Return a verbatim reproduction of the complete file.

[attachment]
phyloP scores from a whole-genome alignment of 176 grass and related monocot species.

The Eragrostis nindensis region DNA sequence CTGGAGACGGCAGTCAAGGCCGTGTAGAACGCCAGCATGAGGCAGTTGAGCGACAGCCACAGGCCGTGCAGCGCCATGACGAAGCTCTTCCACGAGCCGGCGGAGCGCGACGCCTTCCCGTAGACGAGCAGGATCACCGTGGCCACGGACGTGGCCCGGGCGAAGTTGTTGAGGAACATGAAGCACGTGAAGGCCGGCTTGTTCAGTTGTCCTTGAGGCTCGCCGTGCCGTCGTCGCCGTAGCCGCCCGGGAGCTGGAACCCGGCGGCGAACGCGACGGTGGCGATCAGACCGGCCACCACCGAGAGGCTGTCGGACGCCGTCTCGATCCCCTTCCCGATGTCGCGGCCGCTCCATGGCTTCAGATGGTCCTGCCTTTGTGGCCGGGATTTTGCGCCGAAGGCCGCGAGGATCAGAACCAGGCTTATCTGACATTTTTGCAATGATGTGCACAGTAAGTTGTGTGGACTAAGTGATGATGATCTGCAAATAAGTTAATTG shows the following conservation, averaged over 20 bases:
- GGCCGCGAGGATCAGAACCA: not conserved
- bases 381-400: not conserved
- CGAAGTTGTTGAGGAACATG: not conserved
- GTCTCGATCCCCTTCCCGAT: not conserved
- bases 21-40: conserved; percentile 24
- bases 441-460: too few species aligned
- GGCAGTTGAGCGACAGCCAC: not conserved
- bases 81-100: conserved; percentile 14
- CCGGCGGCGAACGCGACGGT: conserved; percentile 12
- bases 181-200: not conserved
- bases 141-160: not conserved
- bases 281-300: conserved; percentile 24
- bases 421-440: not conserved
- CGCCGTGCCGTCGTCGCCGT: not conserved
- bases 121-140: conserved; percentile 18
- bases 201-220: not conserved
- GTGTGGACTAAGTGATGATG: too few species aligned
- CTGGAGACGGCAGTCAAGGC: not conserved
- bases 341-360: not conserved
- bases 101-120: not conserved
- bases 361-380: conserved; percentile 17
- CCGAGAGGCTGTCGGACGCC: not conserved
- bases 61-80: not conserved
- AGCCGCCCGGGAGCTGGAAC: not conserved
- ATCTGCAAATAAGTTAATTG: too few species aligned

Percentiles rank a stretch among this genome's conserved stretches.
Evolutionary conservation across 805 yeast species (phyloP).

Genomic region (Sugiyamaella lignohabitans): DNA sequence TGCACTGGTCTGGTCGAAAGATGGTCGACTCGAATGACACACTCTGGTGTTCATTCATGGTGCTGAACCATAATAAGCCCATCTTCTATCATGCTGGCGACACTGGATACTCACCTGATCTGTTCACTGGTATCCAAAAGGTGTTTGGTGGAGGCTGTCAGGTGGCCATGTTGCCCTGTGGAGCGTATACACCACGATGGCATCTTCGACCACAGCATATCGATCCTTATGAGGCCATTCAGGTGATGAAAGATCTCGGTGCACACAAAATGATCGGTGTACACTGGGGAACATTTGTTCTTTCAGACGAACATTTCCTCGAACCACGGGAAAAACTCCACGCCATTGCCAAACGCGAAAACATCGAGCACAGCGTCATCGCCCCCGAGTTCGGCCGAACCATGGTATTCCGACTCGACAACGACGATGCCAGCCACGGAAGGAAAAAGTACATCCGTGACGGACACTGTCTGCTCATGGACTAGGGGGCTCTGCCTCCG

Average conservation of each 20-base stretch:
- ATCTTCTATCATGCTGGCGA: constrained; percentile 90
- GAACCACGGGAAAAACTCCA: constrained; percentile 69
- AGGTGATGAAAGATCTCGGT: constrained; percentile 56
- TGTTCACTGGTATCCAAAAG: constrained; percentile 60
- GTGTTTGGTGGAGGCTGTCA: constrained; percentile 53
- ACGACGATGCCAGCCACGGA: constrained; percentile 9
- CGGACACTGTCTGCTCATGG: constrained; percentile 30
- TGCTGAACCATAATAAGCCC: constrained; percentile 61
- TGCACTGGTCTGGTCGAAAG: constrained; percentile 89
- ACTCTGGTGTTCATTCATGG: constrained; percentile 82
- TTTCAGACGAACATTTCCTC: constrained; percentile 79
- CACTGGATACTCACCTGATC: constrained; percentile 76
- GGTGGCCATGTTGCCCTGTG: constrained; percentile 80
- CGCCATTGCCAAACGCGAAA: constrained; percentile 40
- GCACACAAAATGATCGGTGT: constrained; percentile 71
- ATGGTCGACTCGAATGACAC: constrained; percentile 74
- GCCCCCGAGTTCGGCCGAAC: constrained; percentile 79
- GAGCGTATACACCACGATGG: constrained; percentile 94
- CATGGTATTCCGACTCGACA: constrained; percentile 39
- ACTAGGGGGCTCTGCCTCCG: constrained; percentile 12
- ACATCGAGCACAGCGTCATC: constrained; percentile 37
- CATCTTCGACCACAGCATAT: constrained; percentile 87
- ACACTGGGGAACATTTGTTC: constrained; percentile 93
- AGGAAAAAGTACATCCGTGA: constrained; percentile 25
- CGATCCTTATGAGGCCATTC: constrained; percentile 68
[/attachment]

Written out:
phyloP scores from a whole-genome alignment of 176 grass and related monocot species.

The Eragrostis nindensis region DNA sequence CTGGAGACGGCAGTCAAGGCCGTGTAGAACGCCAGCATGAGGCAGTTGAGCGACAGCCACAGGCCGTGCAGCGCCATGACGAAGCTCTTCCACGAGCCGGCGGAGCGCGACGCCTTCCCGTAGACGAGCAGGATCACCGTGGCCACGGACGTGGCCCGGGCGAAGTTGTTGAGGAACATGAAGCACGTGAAGGCCGGCTTGTTCAGTTGTCCTTGAGGCTCGCCGTGCCGTCGTCGCCGTAGCCGCCCGGGAGCTGGAACCCGGCGGCGAACGCGACGGTGGCGATCAGACCGGCCACCACCGAGAGGCTGTCGGACGCCGTCTCGATCCCCTTCCCGATGTCGCGGCCGCTCCATGGCTTCAGATGGTCCTGCCTTTGTGGCCGGGATTTTGCGCCGAAGGCCGCGAGGATCAGAACCAGGCTTATCTGACATTTTTGCAATGATGTGCACAGTAAGTTGTGTGGACTAAGTGATGATGATCTGCAAATAAGTTAATTG shows the following conservation, averaged over 20 bases:
- GGCCGCGAGGATCAGAACCA: not conserved
- bases 381-400: not conserved
- CGAAGTTGTTGAGGAACATG: not conserved
- GTCTCGATCCCCTTCCCGAT: not conserved
- bases 21-40: conserved; percentile 24
- bases 441-460: too few species aligned
- GGCAGTTGAGCGACAGCCAC: not conserved
- bases 81-100: conserved; percentile 14
- CCGGCGGCGAACGCGACGGT: conserved; percentile 12
- bases 181-200: not conserved
- bases 141-160: not conserved
- bases 281-300: conserved; percentile 24
- bases 421-440: not conserved
- CGCCGTGCCGTCGTCGCCGT: not conserved
- bases 121-140: conserved; percentile 18
- bases 201-220: not conserved
- GTGTGGACTAAGTGATGATG: too few species aligned
- CTGGAGACGGCAGTCAAGGC: not conserved
- bases 341-360: not conserved
- bases 101-120: not conserved
- bases 361-380: conserved; percentile 17
- CCGAGAGGCTGTCGGACGCC: not conserved
- bases 61-80: not conserved
- AGCCGCCCGGGAGCTGGAAC: not conserved
- ATCTGCAAATAAGTTAATTG: too few species aligned

Percentiles rank a stretch among this genome's conserved stretches.
Evolutionary conservation across 805 yeast species (phyloP).

Genomic region (Sugiyamaella lignohabitans): DNA sequence TGCACTGGTCTGGTCGAAAGATGGTCGACTCGAATGACACACTCTGGTGTTCATTCATGGTGCTGAACCATAATAAGCCCATCTTCTATCATGCTGGCGACACTGGATACTCACCTGATCTGTTCACTGGTATCCAAAAGGTGTTTGGTGGAGGCTGTCAGGTGGCCATGTTGCCCTGTGGAGCGTATACACCACGATGGCATCTTCGACCACAGCATATCGATCCTTATGAGGCCATTCAGGTGATGAAAGATCTCGGTGCACACAAAATGATCGGTGTACACTGGGGAACATTTGTTCTTTCAGACGAACATTTCCTCGAACCACGGGAAAAACTCCACGCCATTGCCAAACGCGAAAACATCGAGCACAGCGTCATCGCCCCCGAGTTCGGCCGAACCATGGTATTCCGACTCGACAACGACGATGCCAGCCACGGAAGGAAAAAGTACATCCGTGACGGACACTGTCTGCTCATGGACTAGGGGGCTCTGCCTCCG

Average conservation of each 20-base stretch:
- ATCTTCTATCATGCTGGCGA: constrained; percentile 90
- GAACCACGGGAAAAACTCCA: constrained; percentile 69
- AGGTGATGAAAGATCTCGGT: constrained; percentile 56
- TGTTCACTGGTATCCAAAAG: constrained; percentile 60
- GTGTTTGGTGGAGGCTGTCA: constrained; percentile 53
- ACGACGATGCCAGCCACGGA: constrained; percentile 9
- CGGACACTGTCTGCTCATGG: constrained; percentile 30
- TGCTGAACCATAATAAGCCC: constrained; percentile 61
- TGCACTGGTCTGGTCGAAAG: constrained; percentile 89
- ACTCTGGTGTTCATTCATGG: constrained; percentile 82
- TTTCAGACGAACATTTCCTC: constrained; percentile 79
- CACTGGATACTCACCTGATC: constrained; percentile 76
- GGTGGCCATGTTGCCCTGTG: constrained; percentile 80
- CGCCATTGCCAAACGCGAAA: constrained; percentile 40
- GCACACAAAATGATCGGTGT: constrained; percentile 71
- ATGGTCGACTCGAATGACAC: constrained; percentile 74
- GCCCCCGAGTTCGGCCGAAC: constrained; percentile 79
- GAGCGTATACACCACGATGG: constrained; percentile 94
- CATGGTATTCCGACTCGACA: constrained; percentile 39
- ACTAGGGGGCTCTGCCTCCG: constrained; percentile 12
- ACATCGAGCACAGCGTCATC: constrained; percentile 37
- CATCTTCGACCACAGCATAT: constrained; percentile 87
- ACACTGGGGAACATTTGTTC: constrained; percentile 93
- AGGAAAAAGTACATCCGTGA: constrained; percentile 25
- CGATCCTTATGAGGCCATTC: constrained; percentile 68